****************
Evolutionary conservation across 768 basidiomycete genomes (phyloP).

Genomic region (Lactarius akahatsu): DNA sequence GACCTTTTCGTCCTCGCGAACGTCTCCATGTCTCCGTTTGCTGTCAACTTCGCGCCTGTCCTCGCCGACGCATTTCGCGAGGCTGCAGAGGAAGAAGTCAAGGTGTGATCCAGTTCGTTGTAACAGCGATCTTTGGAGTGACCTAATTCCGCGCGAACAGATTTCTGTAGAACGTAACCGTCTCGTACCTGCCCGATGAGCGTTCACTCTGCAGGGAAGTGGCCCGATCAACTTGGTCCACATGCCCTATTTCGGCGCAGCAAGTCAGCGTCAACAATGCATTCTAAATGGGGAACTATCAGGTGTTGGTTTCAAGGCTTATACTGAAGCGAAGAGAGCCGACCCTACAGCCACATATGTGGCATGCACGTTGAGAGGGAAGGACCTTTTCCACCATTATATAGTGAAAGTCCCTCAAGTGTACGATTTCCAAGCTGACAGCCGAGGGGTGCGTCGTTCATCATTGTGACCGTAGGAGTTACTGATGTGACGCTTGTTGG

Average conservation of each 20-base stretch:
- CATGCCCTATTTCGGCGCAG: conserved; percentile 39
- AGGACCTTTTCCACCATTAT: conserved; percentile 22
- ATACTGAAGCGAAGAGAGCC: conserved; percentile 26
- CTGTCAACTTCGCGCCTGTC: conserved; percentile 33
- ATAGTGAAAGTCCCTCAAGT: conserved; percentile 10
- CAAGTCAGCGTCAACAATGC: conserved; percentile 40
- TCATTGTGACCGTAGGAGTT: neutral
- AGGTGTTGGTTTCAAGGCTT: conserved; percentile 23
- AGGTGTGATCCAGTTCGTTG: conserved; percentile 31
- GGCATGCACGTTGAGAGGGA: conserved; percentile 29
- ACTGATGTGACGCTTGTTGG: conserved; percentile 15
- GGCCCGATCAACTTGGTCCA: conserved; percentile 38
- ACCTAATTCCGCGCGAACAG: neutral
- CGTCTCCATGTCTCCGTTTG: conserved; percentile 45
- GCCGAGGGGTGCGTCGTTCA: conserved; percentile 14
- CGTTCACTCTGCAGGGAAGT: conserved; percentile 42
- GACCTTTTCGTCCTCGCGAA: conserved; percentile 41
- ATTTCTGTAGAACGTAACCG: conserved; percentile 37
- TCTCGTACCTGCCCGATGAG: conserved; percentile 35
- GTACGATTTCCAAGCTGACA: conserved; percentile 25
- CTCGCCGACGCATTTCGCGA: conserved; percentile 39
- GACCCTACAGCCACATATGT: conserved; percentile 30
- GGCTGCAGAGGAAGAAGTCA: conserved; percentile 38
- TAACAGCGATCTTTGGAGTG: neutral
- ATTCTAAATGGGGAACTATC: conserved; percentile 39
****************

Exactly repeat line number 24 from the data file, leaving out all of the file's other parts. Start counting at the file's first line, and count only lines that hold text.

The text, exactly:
- CTCGCCGACGCATTTCGCGA: conserved; percentile 39